When things get tight, it falls on the shift manager at the California Independent System Operator (CAISO) control room to decide what needs to be done. S/he usually does not have the luxury to consult with anyone, nor needs to seek anyone’s permission.
If the available supply is deemed to be insufficient to meet the demand, some load must be shed, instantaneously, to avoid a cascading blackout – the worst- case scenario that all grid operators are keen to avoid at all cost. And that is what essentially happened on August 14 and 15 in California.
Speaking at a Sept 16 webinar, Berkeley Professor Severin Borenstein, who also happens to be a member of the board of Governors of CAISO, explained how on a hot day on Aug 14 CAISO ordered the utility distribution companies (UDCs) to shed 500MW of load at 6:36 pm, followed by an additional 500MW ten minutes later (see table below).
This happened at a time when the demand on the CAISO network was around 45 GW. In other words, CAISO was short by 1,000 MW or roughly 2%.
By 7:56 pm, roughly an hour later, “Load decreased and resources were adequate to meet CAISO’s load and contingency reserve obligations” – at which point the UDCs were ordered to restore power to all customers.
On the following day, Saturday Aug 15, 470MW was shed at 6:25 pm with the contingency over by 6:47 pm – lasting a mere 22 minutes. This time, the load shed was roughly 1% of demand on the network.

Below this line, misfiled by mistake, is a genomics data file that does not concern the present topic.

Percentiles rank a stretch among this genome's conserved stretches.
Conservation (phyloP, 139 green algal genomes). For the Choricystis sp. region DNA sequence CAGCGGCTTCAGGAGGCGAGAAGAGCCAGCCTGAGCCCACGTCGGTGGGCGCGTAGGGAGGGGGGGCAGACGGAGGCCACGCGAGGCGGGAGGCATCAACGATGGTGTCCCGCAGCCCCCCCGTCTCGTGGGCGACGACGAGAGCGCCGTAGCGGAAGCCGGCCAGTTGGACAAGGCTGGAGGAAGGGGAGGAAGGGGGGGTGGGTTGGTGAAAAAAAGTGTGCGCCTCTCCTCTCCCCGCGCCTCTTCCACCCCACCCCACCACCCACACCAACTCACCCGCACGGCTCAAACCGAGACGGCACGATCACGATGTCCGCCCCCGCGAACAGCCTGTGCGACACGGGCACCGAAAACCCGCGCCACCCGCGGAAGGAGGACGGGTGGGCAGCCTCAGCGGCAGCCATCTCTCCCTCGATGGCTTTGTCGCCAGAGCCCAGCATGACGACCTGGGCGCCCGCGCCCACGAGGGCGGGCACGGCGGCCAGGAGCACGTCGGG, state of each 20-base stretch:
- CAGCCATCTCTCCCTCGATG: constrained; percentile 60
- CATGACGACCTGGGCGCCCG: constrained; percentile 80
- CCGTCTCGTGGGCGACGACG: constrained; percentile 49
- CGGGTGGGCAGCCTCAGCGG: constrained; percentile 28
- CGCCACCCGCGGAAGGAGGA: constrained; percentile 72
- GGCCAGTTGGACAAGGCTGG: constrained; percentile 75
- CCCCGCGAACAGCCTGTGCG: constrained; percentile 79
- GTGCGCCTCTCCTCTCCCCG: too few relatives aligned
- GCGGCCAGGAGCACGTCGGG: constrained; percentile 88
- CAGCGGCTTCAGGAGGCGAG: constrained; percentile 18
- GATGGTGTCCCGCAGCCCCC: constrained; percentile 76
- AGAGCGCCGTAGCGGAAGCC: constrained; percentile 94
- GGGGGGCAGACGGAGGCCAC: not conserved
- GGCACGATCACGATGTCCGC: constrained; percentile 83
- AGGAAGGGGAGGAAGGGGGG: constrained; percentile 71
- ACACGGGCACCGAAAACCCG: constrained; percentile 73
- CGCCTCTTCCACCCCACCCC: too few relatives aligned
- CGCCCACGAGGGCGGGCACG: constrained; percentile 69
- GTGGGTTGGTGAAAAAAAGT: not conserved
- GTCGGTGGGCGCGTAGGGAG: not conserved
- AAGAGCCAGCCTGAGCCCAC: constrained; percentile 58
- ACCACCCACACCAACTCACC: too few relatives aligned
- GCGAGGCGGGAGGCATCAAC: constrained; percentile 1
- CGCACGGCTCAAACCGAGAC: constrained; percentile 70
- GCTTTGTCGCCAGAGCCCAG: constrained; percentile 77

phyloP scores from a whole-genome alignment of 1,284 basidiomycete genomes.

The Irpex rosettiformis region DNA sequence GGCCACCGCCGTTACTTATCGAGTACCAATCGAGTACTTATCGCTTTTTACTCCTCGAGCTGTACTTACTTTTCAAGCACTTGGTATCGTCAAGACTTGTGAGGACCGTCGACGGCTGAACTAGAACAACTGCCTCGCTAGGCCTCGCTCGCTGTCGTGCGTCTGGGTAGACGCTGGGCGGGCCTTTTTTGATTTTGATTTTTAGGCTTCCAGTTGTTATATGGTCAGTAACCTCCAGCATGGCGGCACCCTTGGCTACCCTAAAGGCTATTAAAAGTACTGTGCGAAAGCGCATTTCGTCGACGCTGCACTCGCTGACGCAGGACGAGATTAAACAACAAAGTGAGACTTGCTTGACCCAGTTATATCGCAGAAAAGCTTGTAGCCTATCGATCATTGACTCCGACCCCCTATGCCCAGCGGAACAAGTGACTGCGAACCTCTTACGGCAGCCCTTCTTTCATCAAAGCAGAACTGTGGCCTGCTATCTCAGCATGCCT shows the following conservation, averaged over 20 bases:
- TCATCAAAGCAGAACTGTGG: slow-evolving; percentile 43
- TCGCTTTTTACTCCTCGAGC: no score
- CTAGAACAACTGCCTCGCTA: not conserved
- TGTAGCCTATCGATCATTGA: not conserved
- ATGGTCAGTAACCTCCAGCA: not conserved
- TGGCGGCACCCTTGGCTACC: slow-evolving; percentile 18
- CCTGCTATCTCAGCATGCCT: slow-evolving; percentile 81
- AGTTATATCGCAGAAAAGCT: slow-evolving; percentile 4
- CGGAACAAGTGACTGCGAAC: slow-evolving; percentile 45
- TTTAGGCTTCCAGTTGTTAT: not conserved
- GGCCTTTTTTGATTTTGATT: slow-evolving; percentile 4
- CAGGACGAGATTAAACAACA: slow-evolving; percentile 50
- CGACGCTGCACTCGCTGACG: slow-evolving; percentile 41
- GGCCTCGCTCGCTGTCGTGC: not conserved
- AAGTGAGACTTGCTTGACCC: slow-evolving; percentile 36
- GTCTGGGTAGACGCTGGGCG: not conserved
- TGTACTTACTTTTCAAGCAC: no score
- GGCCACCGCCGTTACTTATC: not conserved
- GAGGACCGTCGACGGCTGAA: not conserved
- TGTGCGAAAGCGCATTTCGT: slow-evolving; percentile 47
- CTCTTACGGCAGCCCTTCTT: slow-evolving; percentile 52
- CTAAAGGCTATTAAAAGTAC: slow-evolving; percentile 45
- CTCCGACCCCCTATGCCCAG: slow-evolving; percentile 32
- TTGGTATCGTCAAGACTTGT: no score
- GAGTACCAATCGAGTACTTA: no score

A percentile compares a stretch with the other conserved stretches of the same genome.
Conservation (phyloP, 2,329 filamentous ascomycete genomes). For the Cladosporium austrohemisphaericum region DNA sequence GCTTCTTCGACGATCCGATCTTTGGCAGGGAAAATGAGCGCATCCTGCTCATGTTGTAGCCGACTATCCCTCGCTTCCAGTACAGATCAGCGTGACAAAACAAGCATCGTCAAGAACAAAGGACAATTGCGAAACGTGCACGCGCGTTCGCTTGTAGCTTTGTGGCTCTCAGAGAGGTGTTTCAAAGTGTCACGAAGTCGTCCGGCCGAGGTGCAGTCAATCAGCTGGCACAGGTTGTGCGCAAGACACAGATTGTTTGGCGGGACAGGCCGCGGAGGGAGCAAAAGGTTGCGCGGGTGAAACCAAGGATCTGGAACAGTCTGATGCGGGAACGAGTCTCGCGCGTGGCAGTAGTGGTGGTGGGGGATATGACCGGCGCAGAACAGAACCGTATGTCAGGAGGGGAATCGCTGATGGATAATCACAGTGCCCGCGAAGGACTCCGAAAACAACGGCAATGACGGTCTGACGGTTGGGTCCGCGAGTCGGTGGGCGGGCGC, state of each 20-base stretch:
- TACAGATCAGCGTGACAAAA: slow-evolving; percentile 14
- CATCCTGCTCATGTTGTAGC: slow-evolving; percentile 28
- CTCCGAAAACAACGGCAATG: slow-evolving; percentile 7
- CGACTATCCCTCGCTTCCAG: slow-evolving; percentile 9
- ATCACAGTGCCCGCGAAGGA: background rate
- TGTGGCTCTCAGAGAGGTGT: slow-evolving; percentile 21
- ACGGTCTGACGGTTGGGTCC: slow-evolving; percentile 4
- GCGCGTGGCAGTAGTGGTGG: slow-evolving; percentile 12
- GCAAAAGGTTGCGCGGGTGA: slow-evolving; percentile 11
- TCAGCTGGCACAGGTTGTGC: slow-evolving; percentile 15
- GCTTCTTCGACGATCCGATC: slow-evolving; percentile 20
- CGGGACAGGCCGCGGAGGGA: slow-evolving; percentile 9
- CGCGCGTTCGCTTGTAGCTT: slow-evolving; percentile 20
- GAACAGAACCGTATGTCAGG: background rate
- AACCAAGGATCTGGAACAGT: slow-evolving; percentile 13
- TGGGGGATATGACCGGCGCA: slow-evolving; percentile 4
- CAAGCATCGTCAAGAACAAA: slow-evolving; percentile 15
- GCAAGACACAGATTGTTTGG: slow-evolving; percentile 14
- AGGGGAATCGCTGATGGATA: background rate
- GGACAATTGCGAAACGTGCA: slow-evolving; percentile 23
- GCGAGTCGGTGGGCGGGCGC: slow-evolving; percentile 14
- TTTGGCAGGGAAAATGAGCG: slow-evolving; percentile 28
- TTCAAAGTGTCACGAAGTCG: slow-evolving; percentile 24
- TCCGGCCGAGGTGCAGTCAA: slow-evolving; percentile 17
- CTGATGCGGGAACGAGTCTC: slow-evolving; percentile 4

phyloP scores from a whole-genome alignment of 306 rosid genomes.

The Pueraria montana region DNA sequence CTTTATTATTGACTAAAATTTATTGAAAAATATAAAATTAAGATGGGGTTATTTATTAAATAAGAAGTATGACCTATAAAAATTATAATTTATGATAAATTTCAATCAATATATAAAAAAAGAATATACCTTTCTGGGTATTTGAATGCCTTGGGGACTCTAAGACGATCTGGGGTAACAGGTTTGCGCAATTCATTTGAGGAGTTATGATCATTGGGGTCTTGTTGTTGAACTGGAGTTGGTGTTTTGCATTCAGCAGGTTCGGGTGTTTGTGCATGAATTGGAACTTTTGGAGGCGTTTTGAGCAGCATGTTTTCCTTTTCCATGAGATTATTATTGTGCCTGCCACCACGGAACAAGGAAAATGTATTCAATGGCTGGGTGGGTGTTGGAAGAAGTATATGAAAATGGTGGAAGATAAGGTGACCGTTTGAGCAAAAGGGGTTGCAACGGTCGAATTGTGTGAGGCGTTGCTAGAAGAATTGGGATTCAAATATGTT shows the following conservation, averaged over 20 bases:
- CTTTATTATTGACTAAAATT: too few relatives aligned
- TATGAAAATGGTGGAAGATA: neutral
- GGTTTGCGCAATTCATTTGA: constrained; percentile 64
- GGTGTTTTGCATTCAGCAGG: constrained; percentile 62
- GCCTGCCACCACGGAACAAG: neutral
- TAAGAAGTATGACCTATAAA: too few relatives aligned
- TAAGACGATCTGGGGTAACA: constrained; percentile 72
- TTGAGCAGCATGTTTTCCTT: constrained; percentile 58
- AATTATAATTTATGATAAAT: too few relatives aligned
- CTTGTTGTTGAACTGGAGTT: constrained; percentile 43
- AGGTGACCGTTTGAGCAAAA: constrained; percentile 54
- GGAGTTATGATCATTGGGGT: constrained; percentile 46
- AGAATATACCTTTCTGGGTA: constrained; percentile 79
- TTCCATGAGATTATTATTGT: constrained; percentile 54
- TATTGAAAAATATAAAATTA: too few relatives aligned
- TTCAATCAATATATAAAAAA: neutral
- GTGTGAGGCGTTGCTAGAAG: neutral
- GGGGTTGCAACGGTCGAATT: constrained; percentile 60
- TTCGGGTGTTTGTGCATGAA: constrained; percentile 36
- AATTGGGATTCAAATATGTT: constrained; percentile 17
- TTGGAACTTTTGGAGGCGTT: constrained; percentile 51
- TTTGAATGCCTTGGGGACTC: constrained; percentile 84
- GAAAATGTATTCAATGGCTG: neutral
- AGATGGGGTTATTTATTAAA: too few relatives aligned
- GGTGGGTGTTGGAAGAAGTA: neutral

But why was there a shortage of supplies in the first place?
While the details are still under investigation, preliminary data from CAISO suggests that the culprits were not variable renewables but the sudden loss of 475MW of generation at a supposedly dependable fossil fuel plant that got CAISO into an unexpected bind.
On 15 Aug, human error was apparently the cause of the shortage – an operator erroneously reduced output by 400 MW rather than increasing it. In neither case can renewables be blamed for shortages based on what is presently known.
Borenstein points out that the episode, while serious, could have been far worse. Moreover, as the climate gets warmer and summers get drier and longer, CAISO will face tight supplies in the future. The list of solutions, immediate and longer-term, include the usual suspects.
Most important, is what is at stake. Had CAISO experienced a widespread blackout, the repercussions would have been severe and not just for California but the future of renewables worldwide.
The California power shortages of 2000-01 derailed plans to introduce retail competition across the US. A similar, or worse, could happen to renewables if the lights go out again.
Fereidoon P. Sioshansi, PHD, is Editor & publisher, EEnergy Informer, and president, Menlo Energy Economics